FTC Imposes Largest Civil Penalty for Violation of Children’s Online Privacy

March 12, 2019 | Avigael C. Fyman | Privacy, Data & Cyber Law

On February 29, 2019, the Federal Trade Commission announced that the video social networking app Musical.ly, now known as TikTok, agreed to pay $5.7 million to settle a claim that the company illegally collected personal information from children, the largest such civil penalty to date.

The Children’s Online Privacy Protection Act (COPPA) requires websites and online services directed to children to obtain parental consent before collecting personal information from children under the age of 13.  The Musical.ly app, which allowed users to create videos lip-synching to music and to share the videos with other users, collected email addresses, phone numbers, first and last names, biographies and profile pictures; allowed users to interact by commenting on videos and sending direct messages; and included a feature allowing users to view other users within a 50-mile radius of their location.  While user profiles could be made private, the default settings made user accounts public, and even when profiles were made private, user profile pictures and bios remained public, and users could receive direct messages.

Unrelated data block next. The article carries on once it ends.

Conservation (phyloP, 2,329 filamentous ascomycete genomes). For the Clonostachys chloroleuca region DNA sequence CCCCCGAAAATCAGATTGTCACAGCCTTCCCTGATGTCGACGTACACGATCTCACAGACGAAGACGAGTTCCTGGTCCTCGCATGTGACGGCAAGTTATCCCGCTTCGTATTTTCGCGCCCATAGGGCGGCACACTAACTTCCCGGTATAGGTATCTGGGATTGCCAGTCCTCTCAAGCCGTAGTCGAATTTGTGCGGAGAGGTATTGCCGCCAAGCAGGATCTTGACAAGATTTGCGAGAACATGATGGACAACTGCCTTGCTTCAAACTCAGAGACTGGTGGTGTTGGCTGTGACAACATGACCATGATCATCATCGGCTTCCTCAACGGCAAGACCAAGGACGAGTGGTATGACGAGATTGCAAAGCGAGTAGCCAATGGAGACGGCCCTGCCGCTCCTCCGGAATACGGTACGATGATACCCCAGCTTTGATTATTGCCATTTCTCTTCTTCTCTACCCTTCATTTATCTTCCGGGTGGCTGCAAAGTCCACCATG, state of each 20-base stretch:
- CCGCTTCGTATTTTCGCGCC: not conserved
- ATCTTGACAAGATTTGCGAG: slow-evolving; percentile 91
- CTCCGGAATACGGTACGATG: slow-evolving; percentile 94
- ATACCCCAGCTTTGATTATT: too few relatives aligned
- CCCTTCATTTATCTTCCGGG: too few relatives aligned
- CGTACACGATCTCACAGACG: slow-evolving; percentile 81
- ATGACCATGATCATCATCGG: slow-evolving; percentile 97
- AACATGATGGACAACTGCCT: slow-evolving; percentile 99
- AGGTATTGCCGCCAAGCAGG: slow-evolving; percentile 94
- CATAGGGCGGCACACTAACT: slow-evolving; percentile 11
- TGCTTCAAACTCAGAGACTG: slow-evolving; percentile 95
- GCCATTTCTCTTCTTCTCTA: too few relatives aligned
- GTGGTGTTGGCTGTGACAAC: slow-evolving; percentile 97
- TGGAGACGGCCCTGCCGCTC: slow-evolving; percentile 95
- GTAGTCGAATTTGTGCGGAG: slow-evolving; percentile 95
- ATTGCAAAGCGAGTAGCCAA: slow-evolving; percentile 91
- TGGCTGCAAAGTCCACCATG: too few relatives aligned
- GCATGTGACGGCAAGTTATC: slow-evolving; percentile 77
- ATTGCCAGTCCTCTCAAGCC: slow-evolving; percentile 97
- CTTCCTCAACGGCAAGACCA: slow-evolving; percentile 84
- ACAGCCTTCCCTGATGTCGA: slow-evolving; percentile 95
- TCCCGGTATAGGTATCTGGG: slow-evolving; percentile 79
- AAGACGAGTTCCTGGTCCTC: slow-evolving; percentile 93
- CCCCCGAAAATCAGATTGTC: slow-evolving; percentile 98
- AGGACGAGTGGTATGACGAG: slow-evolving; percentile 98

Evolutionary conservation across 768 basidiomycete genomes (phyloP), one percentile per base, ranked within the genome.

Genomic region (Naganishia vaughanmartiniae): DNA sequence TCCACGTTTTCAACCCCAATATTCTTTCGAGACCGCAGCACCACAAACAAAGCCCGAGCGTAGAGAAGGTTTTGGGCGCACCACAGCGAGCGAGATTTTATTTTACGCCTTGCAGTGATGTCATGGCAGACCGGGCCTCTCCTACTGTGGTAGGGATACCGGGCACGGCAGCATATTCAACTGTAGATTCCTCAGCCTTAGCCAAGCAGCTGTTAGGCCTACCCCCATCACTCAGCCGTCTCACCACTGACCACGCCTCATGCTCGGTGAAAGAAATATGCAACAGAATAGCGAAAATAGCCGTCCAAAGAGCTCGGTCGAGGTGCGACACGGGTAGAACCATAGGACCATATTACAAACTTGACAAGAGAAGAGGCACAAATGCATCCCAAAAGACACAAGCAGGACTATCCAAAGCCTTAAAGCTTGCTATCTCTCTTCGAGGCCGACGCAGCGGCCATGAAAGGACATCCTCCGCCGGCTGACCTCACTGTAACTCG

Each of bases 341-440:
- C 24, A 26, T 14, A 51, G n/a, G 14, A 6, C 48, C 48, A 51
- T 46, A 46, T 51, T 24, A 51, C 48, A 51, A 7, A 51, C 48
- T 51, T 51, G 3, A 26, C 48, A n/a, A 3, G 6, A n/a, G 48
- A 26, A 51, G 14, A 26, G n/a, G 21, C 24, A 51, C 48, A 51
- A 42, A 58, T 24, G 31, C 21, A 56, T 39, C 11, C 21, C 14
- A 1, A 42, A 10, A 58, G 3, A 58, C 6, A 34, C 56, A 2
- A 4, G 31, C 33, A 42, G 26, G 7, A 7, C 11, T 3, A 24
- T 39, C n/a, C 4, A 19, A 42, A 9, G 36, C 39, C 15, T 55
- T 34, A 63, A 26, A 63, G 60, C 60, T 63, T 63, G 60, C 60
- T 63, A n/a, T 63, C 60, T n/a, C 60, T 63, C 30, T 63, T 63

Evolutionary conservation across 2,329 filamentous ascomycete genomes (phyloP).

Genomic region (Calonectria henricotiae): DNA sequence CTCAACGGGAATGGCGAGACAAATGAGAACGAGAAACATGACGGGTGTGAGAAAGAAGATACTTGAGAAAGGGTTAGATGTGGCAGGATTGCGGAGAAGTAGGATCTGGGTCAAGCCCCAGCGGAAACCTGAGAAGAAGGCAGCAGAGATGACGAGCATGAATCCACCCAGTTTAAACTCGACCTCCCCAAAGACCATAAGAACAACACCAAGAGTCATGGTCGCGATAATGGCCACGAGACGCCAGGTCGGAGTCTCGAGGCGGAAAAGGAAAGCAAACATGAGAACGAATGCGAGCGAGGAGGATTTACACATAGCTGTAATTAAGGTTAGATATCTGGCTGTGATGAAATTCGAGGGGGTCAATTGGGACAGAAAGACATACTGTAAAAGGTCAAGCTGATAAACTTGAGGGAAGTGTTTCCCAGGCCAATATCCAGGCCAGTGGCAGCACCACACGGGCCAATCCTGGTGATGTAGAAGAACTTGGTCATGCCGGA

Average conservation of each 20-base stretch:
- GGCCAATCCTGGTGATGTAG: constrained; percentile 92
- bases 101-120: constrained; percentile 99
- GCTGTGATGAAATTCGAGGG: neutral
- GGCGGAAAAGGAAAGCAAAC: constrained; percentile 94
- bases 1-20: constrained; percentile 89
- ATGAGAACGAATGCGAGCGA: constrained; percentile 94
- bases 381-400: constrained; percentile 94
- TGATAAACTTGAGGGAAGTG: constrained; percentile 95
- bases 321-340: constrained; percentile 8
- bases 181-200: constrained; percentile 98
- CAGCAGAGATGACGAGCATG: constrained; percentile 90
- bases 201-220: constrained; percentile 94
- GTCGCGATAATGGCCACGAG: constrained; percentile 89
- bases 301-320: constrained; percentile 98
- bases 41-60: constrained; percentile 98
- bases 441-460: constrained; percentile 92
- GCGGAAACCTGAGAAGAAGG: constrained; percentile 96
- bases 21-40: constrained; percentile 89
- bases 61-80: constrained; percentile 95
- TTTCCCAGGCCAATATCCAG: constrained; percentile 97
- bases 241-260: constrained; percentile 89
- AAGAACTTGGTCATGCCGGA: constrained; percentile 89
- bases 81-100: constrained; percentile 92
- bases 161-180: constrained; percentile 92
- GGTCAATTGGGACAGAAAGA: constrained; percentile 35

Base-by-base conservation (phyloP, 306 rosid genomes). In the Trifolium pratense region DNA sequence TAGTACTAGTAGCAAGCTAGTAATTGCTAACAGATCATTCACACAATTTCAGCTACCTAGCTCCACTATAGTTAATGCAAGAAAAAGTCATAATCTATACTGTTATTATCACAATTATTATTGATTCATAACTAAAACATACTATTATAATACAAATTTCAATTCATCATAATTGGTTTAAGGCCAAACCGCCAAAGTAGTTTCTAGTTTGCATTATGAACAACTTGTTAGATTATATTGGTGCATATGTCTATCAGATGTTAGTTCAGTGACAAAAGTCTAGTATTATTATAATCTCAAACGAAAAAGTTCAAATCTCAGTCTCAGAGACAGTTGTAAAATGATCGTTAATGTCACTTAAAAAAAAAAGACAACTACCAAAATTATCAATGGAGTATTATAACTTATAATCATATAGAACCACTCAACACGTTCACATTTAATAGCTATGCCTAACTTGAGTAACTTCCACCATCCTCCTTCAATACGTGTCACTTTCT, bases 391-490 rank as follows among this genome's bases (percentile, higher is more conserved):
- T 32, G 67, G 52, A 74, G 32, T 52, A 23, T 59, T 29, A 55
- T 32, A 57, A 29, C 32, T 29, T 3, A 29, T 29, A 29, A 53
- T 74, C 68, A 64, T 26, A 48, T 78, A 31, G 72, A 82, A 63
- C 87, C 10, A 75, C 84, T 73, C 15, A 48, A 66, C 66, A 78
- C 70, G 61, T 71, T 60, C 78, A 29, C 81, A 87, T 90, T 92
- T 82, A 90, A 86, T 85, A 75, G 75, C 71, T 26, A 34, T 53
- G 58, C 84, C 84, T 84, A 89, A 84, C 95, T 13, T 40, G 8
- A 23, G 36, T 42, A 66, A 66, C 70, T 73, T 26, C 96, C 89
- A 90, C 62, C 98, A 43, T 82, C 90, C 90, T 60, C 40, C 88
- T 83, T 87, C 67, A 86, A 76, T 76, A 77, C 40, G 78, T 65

According to the FTC’s allegations, Musical.ly was well aware that a significant percentage of its users were under 13.   Multiple press articles between 2016 and 2018 highlighted the popularity of the app among tweens and younger kids, and the Musical.ly app had song folders with titles like “Disney” and “School.”  The FTC complaint alleged that the operators of Musical.ly received thousands of complaints from parents but failed to notify them about the app’s collection and use of personal information, obtain parental consent. They also failed to delete personal information at the request of parents. In addition to paying the civil penalty, the company agreed to change their practices in order to ensure COPPA compliance.

In a separate statement, FTC commissioners Rohit Chopra and Rebecca Kelly Slaughter urged the FTC to hold individual corporate officers and directors liable when they are found to have made business decisions that violated or disregarded the law.

The size of the penalty and the statement of commissioners Chopra and Slaughter make it clear that the FTC intends to make COPPA enforcement a priority, particularly where there is evidence that violations were purposeful.  Any online services that market to or are popular with children must take necessary steps to ensure COPPA compliance.

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